Lateral flow testing will be piloted at Manchester Civil Justice Centre next week as part of wider efforts to improve court safety during the pandemic, HM Courts & Tribunals Service has revealed.
Prisoners moving between HMP Bristol and the courts will also be tested for Covid-19 and this will shortly extend to London, HMCTS said in a webinar on court safety.
An independent contractor will conduct cleaning audits at 80 sites during February and March.
When there are Covid cases connected to court, HMCTS said it does its best to find out if there have been any close contacts. If there are two or more cases at one location, or HMCTS is particularly worried about a symptomatic individual, a ‘warn and inform’ notice is issued to court users. However, the agency plans to introduce a ‘reverse contact’ method of tracing whereby people can inform the court that they are potentially a close contact.
On vaccinations, HMCTS said it has been working with the Department of Health and Social Care ‘to understand what we would need to do to put a case forward to prioritise not just staff but legal professionals and everyone involved in the justice system to keep the courts going’.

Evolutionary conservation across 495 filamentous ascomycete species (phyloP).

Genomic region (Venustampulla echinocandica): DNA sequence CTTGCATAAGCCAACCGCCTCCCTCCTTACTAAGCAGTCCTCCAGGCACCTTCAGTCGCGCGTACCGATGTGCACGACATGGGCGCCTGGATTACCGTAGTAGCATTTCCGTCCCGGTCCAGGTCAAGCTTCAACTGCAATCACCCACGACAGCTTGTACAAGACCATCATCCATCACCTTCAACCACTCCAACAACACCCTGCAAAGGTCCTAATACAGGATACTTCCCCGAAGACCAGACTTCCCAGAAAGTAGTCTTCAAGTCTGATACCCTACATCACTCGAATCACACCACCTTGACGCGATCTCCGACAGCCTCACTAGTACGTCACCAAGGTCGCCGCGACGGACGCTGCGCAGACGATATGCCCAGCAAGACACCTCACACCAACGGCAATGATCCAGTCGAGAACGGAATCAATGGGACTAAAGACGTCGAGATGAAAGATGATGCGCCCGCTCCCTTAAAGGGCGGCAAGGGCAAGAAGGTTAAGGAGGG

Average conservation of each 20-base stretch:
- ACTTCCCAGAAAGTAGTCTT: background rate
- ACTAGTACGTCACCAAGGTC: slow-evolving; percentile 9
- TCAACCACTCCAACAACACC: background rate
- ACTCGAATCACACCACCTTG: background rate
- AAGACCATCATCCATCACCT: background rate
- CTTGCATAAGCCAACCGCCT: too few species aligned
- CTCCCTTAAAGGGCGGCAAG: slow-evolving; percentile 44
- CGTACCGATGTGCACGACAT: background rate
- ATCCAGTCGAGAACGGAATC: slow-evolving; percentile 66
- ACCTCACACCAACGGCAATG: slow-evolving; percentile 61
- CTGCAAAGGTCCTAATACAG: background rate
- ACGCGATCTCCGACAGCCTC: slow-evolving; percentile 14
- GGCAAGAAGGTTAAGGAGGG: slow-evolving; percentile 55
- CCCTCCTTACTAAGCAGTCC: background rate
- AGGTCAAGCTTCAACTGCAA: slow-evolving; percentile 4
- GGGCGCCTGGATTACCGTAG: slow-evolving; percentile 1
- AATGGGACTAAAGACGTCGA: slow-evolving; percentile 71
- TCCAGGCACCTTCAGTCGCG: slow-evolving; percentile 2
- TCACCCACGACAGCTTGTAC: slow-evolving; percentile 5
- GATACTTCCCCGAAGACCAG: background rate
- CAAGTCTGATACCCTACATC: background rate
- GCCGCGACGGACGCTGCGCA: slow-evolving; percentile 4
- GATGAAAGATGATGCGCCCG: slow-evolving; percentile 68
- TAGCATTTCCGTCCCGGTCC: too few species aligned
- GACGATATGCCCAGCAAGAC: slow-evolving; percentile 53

As well as piloting lateral flow testing at Manchester Civil Justice Centre, HMCTS said it was looking at court users being able to access local authority test centres and working with the Department of Health on what could be done with regards to home testing.
Face coverings must be worn in public and communal areas. However, HMCTS said it had just made the decision to make face coverings in back offices mandatory, apart from when someone is sat at their workstation.
The agency added that it is also looking at whether fluid resistant surgical masks should be worn in jury deliberation rooms.
Dozens of questions were asked during the session by legal professionals in attendance.
HMCTS sought to explain its efforts so far to keep the courts safe. It said temperature testing was not an effective control for admittance to a building and could discourage better compliance behaviour.
On notifying court users about Covid cases, HMCTS said its ‘warn and inform’ notices were vague because a Covid positive test was medical protected information. ‘We cannot send a notice telling you the usher in court 5 has tested positive,’ HMCTS’s lead for the Covid response and recovery team said.
Where there are two or more cases, a crisis management team decides what to do next. If there are five or more cases, HMCTS informs Public Health England, which sets up an outbreak control team. HMCTS said nearly all outbreaks had been among groups of people known to each other and have social interactions. ‘Incidents in court, lots of transmission in court, is very rare,’ HMCTS said.
Attendees were also told that HMCTS has three types of cleaning: ‘business as usual’ cleaning as part of the facility management contract; touchpoint cleaning, where touchpoints are identified and regularly cleaning throughout the day; and a ‘section 16’ clean, where an area is isolated and cleaned intensely when someone is confirmed or suspected to have Covid.